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Title: Interaction of oxygen concentration, radiation dose, and seed water content on the oxygen effect in irradiated barley seeds. [. gamma. rays]

Abstract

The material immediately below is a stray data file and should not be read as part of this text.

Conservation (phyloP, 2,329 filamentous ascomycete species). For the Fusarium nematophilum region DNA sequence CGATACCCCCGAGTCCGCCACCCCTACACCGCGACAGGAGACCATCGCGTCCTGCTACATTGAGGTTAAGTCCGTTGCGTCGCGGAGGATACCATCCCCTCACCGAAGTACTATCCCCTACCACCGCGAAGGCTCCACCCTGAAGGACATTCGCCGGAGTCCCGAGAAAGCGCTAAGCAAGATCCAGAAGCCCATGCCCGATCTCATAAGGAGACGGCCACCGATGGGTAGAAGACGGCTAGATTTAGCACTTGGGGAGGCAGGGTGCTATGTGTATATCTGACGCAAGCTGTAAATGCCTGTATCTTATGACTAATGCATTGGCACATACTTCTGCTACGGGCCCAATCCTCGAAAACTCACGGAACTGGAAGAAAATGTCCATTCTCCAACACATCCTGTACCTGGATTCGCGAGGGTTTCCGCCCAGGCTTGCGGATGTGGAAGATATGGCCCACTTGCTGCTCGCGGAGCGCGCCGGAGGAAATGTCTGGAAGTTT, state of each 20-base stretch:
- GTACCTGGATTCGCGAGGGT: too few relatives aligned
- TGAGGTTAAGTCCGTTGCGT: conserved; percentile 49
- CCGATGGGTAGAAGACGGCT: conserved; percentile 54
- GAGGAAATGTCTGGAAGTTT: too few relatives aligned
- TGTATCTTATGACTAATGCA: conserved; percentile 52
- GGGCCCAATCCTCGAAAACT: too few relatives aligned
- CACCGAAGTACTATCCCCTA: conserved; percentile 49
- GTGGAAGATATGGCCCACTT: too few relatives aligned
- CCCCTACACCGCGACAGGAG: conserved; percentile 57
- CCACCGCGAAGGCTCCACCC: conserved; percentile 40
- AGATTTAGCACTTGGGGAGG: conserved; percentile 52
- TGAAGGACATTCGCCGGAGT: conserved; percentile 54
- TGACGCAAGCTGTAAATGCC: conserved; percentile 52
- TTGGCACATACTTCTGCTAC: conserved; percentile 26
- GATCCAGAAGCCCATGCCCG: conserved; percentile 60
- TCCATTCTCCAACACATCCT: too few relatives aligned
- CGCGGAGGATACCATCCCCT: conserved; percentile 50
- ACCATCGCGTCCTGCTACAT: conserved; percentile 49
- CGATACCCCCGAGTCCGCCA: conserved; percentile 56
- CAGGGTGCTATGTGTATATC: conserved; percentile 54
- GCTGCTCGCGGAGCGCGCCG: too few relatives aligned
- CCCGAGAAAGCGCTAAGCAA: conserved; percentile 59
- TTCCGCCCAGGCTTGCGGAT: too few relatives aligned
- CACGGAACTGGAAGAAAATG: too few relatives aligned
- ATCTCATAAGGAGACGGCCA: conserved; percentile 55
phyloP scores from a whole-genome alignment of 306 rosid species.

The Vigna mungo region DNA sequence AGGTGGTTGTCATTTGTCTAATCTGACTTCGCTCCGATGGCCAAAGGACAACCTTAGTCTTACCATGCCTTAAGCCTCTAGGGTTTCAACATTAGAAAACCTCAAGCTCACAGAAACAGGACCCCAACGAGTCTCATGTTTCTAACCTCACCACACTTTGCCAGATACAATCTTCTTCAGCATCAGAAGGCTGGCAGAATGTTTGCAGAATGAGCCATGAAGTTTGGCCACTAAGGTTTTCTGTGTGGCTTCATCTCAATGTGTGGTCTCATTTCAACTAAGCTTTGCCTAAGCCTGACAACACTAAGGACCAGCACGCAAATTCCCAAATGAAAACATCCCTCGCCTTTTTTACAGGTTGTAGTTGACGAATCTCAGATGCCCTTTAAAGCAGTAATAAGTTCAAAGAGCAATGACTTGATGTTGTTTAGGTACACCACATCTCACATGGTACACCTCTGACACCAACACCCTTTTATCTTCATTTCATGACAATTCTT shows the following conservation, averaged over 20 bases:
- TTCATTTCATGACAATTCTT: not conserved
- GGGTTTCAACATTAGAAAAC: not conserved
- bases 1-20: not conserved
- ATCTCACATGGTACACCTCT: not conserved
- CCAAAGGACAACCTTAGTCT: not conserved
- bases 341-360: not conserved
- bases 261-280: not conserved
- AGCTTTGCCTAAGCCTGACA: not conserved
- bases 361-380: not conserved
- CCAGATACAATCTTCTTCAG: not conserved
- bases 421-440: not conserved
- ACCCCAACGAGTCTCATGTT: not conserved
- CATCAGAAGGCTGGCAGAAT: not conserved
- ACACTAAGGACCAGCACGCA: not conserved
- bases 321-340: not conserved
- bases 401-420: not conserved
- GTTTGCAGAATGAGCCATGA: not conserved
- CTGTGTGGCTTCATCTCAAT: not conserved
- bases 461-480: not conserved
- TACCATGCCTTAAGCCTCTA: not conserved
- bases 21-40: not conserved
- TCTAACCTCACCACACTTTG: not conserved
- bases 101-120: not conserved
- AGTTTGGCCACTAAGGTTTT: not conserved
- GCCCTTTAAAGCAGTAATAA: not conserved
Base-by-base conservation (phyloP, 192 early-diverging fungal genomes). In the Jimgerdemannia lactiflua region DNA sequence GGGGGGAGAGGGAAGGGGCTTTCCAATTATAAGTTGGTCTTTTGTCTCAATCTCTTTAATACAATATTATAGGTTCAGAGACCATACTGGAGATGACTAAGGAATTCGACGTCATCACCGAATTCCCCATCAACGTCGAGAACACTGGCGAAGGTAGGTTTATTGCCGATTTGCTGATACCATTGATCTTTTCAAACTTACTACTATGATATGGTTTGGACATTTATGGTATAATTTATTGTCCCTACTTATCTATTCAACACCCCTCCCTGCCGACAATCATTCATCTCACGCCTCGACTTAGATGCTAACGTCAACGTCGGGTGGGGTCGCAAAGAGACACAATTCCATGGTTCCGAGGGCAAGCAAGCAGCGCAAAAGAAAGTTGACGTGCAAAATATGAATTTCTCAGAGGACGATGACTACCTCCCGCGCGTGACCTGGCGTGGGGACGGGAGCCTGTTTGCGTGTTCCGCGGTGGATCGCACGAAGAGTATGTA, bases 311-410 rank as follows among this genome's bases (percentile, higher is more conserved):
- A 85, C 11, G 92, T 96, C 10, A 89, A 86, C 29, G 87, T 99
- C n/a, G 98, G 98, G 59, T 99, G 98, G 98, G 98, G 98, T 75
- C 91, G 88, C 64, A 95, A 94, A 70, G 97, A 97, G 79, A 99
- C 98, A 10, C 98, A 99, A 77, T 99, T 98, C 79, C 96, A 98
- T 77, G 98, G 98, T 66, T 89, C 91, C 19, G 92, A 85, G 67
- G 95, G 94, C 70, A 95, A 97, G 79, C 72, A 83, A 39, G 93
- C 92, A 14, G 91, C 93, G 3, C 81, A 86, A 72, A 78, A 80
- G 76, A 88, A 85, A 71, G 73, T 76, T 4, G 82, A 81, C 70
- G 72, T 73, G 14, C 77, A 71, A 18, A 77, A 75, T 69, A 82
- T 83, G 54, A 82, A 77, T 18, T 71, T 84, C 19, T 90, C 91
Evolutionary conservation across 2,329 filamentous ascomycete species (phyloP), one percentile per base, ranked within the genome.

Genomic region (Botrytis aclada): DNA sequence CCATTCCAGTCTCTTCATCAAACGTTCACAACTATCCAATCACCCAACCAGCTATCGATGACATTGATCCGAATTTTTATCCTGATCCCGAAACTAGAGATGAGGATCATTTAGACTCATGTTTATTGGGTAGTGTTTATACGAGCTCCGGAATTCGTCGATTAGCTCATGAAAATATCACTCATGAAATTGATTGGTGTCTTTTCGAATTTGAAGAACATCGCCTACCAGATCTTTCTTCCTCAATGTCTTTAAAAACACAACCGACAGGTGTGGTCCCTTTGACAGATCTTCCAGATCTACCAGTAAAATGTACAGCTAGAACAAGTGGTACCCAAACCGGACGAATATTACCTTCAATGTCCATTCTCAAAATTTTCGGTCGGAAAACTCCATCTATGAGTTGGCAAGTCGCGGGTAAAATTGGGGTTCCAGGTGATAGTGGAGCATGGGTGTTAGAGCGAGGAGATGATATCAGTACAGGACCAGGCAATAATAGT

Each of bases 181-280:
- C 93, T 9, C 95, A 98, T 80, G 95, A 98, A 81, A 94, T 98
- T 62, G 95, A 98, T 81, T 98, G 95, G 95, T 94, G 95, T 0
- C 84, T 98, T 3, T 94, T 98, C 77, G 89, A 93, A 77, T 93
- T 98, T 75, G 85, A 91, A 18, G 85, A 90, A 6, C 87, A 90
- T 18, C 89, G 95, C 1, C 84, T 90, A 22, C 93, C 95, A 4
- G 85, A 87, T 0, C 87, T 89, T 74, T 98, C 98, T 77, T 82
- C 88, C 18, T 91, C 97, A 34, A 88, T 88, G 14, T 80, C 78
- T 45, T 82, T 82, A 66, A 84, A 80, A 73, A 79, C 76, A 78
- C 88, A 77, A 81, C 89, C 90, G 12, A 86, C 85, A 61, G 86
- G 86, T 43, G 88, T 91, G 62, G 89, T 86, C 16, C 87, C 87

The roles of oxygen concentration, seed water content, and their interaction with concentration of radiation-induced oxygen-sensitive sites in the initiation of damage to dry barley seeds were investigated. Seeds irradiated in evacuated glass vials with /sup 60/Co were hydrated at 0/sup 0/C in distilled water bubbled with oxygen--nitrogen gas mixtures containing 0.0, 3.1, 6.25, 12.5, 25, 50, and 100% oxygen. Biological effects of the treatments were recorded as M/sub 1/ seedling injury. Practically no oxygen effect was obtained with an oxygen concentration of 3.1% in the hydration gas (OCHG). The minimum OCHG needed to show an O/sub 2/ effect increased with increasing seed water content between 1.8 and 10.0%, and decreased as the radiation dose increased, suggesting a triple factor interaction. For moderate levels of injury, a nearly linear increase in seedling injury was obtained when the OCHG was increased in an exponential fashion. For greater seedling injury, the response tended toward a sigmoid shaped curve. The same types of response were obtained when the results were analyzed in terms of oxygen enhancement ratios (OER) obtained from seedling injury data. Decreases in oxygen independent damage were obtained as the seed water content was increased from 2.0 to 7.7%. A proportionatelymore » smaller increase in the dose was required between 7.7 and 9.9% seed water content. The same pattern of radiosensitivity was observed with aerobic hydrations and was more pronounced at intermediate levels of OCHG. The increase in response at intermediate OCHG was in part a reflection of the influence of seed water content on the level of OCHG needed to produce an oxygen enhancement of damage. Cooling seeds of 6.1% water content to dry ice temperatures immediately after irradiation at 0/sup 0/C decreased both oxygen dependent and oxygen independent damage. The decreases in damage were greater at 20 krads than at 10 krads and tended to be greater at the higher OCHG.« less